Some of our very first memories are of the media. One of my earliest memories is watching television as a toddler and getting so excited for "Teletubbies" or "Barney" to come on. This is true probably more so nowadays than when I was a child, but the media heavily influences our perception of the world from the moment we are born.

Ever since I was young, I've been a fan of horror movies. You can name a horror movie and chances are I've seen it or heard of it. For whatever reason, in American culture and in my household, my parents never had a problem with me watching Michael Myers or Jason Voorhees terrorizing teenagers, mostly when said teenagers were having sex.

That would be the moment when my parents wanted me to turn off the television and go do something else. Something more innocent. Something a child should be doing.

Why though? Why was it acceptable for me to watch Drew Barrymore literally get gutted in the beginning of "Scream" in elementary school, but the minute sex is involved in any capacity, that's crossing the line. I'm not saying a seven-year-old should be witnessing a gruesome murder either, but I can't help but question the hypocrisy.

Instead of my parents talking to me about sex or allowing for safe, open discussions about it, it was simply ignored in my house growing up. Everything I knew was from movies and the media.

While I was growing up in high school and my first few years of college, I refused to accept the fact that I was gay. This is partly my fault as well, for not willing to live my life earlier. Since I was so frustrated with who I was and didn't want to come to terms with it, I wasted several years where I could have been learning about an important aspect of life. Until my 21st birthday, I was essentially living in my own head.

The truth is that we have the power to control how much the media influences our thoughts and ideas. For some reason, however, we choose to let it win. Just take a look at the 2016 election. From watching the news to reading inaccurate articles on Facebook, peoples' thoughts were influenced from all directions.

Once I turned 21, I started to allow myself to feel what I was feeling. It took patience. It took a lot of willpower and strength to go on dates with guys or be intimate with guys because I grew up in a town where that was wrong and different.

Because everything was new to me, my experiences varied on many scales. I practically started out as a helpless virgin. There were instances where guys were teaching me how to kiss because I apparently wasn't kissing properly.

I spent a year or so meeting a lot of different guys. Some were one night stands. Some were flings. Some of them were very important to me and who I needed to meet at that time in my life.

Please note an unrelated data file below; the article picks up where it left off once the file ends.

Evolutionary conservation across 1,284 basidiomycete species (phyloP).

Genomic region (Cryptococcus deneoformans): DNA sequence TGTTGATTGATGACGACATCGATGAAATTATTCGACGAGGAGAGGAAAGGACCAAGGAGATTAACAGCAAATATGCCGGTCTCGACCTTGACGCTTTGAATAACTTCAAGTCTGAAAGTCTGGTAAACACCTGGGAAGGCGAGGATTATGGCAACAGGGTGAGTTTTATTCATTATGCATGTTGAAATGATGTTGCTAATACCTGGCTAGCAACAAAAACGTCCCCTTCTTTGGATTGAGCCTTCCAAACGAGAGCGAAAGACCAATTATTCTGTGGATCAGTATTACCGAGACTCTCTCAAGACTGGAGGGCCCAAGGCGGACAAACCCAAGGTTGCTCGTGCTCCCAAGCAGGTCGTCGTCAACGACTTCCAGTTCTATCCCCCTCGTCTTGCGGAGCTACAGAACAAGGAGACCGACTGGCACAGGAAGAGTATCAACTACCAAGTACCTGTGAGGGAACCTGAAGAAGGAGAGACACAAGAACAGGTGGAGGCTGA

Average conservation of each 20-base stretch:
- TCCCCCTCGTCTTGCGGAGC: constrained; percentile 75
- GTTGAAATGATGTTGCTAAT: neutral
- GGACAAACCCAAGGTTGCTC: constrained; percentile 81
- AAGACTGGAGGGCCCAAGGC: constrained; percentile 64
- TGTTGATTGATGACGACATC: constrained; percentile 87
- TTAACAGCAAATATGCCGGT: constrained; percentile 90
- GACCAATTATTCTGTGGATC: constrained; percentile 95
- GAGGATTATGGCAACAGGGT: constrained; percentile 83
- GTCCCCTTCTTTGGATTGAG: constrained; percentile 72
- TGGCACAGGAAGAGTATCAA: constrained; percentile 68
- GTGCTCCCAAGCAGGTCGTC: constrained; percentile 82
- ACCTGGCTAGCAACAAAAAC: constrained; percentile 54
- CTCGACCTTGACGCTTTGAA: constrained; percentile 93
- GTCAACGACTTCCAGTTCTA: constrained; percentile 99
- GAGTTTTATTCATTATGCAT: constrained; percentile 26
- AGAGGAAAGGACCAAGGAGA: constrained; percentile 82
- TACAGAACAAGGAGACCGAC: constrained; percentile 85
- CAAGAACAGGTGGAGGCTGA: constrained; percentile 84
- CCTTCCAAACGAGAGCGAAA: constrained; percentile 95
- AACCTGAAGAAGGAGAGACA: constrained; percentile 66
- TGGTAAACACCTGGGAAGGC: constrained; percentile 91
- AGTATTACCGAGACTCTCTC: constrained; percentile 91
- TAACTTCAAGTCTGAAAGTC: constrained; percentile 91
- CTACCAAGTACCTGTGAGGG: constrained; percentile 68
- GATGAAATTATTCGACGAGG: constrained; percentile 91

Because I was still learning and growing, I made mistakes. We all do. I was selfish. I was stupid. I hurt people. I hurt myself. I was degrading myself. I was seeking all this validation from other people when all I truly needed was to have validation within myself.

It took me a few years to really understand this journey I decided to take myself on, but I'm so fortunate that I did. I could have continued to try and live a life that wasn't for me and I would have been miserable for the rest of my life.

Upon meeting all these guys and having some deep connections with them that I never knew I could have, I learned a lot about the idea of love and sex and its place in our society. The media loves to play off of our emotions on love and sex because it's where some of our most vulnerable feelings come into play. It's easy to take advantage of that.

I've learned that there are going to be some people in your life that stay. Some of them will fade away. Some of them won't matter. Some of them will stick in the back of your head forever, even if you don't want them to. Some of them will still bring a smile to your face years later when you think about your memories with them.

In order to better understand sex, love, and relationships, just like anything else in the world, you have to go out and experience it. We're living in a transitional time not only in the United States, but in the history of civilization. We're finally beginning to question what we're being fed and that's scary for a system that's been succeeding for so long in feeding us lies and telling us what we want to hear.